Tell The Coming Generation: A Personal Reflection

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Asta (grandmother) reading her story

Psalm 78:4-We will not hide them from their children, but tell to the coming generation the glorious deeds of the Lord, and his might, and the wonders that he has done.

It’s World War II and the Japanese have infiltrated northeast India. A Pastor in the region, knowing the emanate danger, hides his family. However, in the process, he is found by the Japanese and murder in cold blood.Now his wife and three children are left without protection and any way of survival. To escape the coming war, this widow decides to take her three small children to her family’s village, which is a three-day journey through the jungles of northeast India. This was a dangerous trip with three children ranging from eight to three months old. This journey would include rough terrain, dangerous animal interactions, and near death at the hands of a river crossing.

This is how my grandmother (Atsa) begins as she tells us about her Pastor father, widowed mother, and her life story. As we sit around the table, four generations listen to her heart-wrenching story as it was translated to us (she doesn’t speak English). Having been only a small child at the time, Asta recalls these difficult and painful early years of her life. She would continue her story by describing the hardships of the coming years. The story included extreme poverty as her mother was not educated, the sacrifice of her mother to send Atsa to school, their basic necessities of life being given by the generous, Asta’s eventual forced arranged marriage that include her raising her husband’s previous wife’s children, his brutal and abusive alcoholic rage, the daily fear of her or her children being beaten to death, and many other hardships too numerous to name.

While for many this type of story results in tragedy, bitterness, and cycles of the same depravity, this was not the case for my Asta. In fact, while telling her story, there was never a hardship she described that didn’t end with, “but God was faithful”.  Over and over again she would see God glorified in these darkest of places. God always provided for her, God protected her, God healed her abusive husband when he was at the point of death, God saved him, God used him, God orchestrated their involvement in church planting, Bible college building, and the salvation of many family members, including my mom.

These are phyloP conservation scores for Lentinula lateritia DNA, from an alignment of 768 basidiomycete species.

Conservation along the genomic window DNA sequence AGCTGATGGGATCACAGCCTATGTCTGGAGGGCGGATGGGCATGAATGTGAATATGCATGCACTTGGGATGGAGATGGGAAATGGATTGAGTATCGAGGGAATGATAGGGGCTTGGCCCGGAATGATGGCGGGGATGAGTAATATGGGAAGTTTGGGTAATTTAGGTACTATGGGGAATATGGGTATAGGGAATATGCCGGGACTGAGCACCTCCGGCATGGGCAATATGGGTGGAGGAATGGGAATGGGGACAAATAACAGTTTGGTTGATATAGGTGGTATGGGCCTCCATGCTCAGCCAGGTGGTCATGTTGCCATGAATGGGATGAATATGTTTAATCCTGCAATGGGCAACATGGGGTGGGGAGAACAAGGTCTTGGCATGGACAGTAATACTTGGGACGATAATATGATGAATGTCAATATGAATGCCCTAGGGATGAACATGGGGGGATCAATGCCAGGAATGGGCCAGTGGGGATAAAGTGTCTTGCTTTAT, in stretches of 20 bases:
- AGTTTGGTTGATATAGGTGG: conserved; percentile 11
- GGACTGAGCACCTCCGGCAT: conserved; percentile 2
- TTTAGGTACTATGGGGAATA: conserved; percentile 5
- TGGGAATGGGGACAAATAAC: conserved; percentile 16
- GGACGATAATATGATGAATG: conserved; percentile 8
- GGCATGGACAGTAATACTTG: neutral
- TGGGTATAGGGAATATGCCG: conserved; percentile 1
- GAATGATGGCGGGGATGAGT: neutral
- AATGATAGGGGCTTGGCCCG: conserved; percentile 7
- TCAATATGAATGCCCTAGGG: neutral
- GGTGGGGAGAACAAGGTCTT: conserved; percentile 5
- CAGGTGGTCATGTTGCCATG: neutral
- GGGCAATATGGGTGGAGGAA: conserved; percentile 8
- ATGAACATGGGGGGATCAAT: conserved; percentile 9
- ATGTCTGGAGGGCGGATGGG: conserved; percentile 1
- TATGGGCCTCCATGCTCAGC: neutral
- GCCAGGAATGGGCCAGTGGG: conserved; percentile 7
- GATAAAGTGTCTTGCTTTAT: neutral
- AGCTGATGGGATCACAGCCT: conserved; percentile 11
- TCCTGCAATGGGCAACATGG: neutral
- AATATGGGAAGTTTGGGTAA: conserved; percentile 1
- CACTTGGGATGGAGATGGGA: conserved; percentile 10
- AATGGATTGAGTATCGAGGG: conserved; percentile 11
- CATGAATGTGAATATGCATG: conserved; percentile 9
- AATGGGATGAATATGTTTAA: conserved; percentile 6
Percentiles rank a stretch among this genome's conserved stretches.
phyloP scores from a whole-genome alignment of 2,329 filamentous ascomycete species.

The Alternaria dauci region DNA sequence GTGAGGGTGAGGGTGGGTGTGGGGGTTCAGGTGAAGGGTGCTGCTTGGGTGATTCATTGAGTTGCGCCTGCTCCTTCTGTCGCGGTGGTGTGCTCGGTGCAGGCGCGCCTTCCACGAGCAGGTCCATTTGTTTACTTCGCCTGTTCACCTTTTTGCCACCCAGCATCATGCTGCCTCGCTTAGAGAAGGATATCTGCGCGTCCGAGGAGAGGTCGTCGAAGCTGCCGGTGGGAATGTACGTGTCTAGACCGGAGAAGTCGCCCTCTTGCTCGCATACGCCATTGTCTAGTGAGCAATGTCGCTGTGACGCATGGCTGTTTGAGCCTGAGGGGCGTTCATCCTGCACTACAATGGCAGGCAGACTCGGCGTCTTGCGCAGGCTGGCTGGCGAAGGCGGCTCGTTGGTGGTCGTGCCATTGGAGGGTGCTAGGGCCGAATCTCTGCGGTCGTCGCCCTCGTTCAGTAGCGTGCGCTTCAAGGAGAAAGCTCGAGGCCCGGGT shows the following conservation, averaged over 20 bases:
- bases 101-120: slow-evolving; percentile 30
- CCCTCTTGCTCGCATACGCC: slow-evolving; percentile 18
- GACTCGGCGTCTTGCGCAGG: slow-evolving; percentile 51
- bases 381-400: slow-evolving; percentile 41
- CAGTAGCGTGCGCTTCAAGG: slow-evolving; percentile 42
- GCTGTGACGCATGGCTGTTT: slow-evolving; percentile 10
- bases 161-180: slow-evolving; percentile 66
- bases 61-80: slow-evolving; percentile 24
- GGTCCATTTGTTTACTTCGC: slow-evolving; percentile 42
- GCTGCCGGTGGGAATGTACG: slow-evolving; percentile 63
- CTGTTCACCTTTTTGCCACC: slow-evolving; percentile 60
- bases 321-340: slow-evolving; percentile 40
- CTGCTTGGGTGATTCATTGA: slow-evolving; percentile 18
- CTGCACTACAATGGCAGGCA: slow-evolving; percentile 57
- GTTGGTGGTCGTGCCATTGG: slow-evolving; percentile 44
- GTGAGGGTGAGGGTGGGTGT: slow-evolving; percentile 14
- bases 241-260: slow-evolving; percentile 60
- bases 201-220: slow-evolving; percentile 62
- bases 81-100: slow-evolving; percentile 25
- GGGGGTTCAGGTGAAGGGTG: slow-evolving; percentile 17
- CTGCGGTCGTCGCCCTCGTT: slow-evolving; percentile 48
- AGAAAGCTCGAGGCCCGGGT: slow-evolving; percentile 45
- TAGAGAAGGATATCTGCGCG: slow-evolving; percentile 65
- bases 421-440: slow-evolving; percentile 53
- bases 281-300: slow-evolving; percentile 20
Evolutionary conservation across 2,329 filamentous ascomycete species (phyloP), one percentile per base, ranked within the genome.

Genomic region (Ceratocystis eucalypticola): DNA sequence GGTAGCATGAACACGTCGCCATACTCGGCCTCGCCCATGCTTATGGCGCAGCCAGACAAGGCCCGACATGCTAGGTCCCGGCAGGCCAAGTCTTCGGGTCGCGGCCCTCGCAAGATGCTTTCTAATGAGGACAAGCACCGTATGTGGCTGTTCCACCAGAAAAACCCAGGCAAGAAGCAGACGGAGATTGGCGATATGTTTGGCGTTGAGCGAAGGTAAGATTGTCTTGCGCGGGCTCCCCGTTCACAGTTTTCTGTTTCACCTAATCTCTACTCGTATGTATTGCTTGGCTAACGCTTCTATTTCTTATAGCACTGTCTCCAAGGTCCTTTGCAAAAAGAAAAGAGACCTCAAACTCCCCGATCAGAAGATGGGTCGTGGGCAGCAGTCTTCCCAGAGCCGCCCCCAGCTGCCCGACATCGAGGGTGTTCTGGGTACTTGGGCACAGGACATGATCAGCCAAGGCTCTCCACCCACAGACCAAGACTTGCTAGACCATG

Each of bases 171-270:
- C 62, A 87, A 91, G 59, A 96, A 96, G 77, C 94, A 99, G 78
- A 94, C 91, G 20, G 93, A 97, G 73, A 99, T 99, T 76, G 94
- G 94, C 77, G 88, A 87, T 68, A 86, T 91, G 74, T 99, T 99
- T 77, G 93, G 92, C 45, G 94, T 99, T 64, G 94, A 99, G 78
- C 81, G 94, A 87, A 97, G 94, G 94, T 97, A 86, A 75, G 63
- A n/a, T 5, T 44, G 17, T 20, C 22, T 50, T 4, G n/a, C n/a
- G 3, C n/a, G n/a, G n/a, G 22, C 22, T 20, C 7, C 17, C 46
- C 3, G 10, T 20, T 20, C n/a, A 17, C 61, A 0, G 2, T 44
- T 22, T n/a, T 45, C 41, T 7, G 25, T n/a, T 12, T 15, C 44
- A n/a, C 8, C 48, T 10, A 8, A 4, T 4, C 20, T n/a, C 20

As I listened to my Asta and with tears in my eyes, I couldn’t help but look at my wife and my two daughters, and thank God for his faithfulness. As my Atsa wanted to tell to the coming generation the glorious deeds of the Lord, and his might, and the wonders that he has done”, I couldn’t help but be overjoyed at this opportunity to hear God’s redemptive history playing out in my own family. I feel overwhelming grateful for the missionaries that first came to northeast India, my great-grandfather who died protecting his family, my great-grandmother’s courage in providing for her family, my Asta’s trust in God’s faithfulness, and the lasting effective it had all the way to my children.

This was a moment that might not come again and it’s a moment that I will cherish. I will make sure that this legacy remains. This legacy passed on to me, may God continue in generations to come so that we may also, “tell to the coming generation the glorious deeds of the Lord, and his might, and the wonders that he has done”.

May we never forget or take for granted what God has done. Furthermore, may we never forget that God is the writer of our stories. He is capable of being glorified in every circumstance. He faithful and He will redeem and restore that which is broken, ultimately, for the glory of His name.

 

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About Justin Adour

I am a follower of Christ, a husband, a father, a chaplain, and teacher. As I delve into the richness and depths of the Gospel, each of these roles provides a new perspective into the grace of God. As I attempt to faithfully live out and think through the implications of Gospel, I ask you to journey with me. The depths of this grace will never fully be known, but the pursuit is life giving.
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2 Responses to Tell The Coming Generation: A Personal Reflection

  1. Diana Adour says:

    crying all over again….what treasured memories!

    • Sano Ramos says:

      Brutality is an abomination and I empathize with all those who have been victimized by it. This is coming from someone who in another life endured years of surgery from a broken jaw due to repeated violence. I am at peace now. For uncle D. Haralu’s sisters, Neichiilieii, Vizono, Neisevoii, Thenumezhii and the numerous extended family & friends, we knew another side of him that was whimsical, funny, endearing, generous and charming. We have said goodbye…. let us remember the happy times we had with him.

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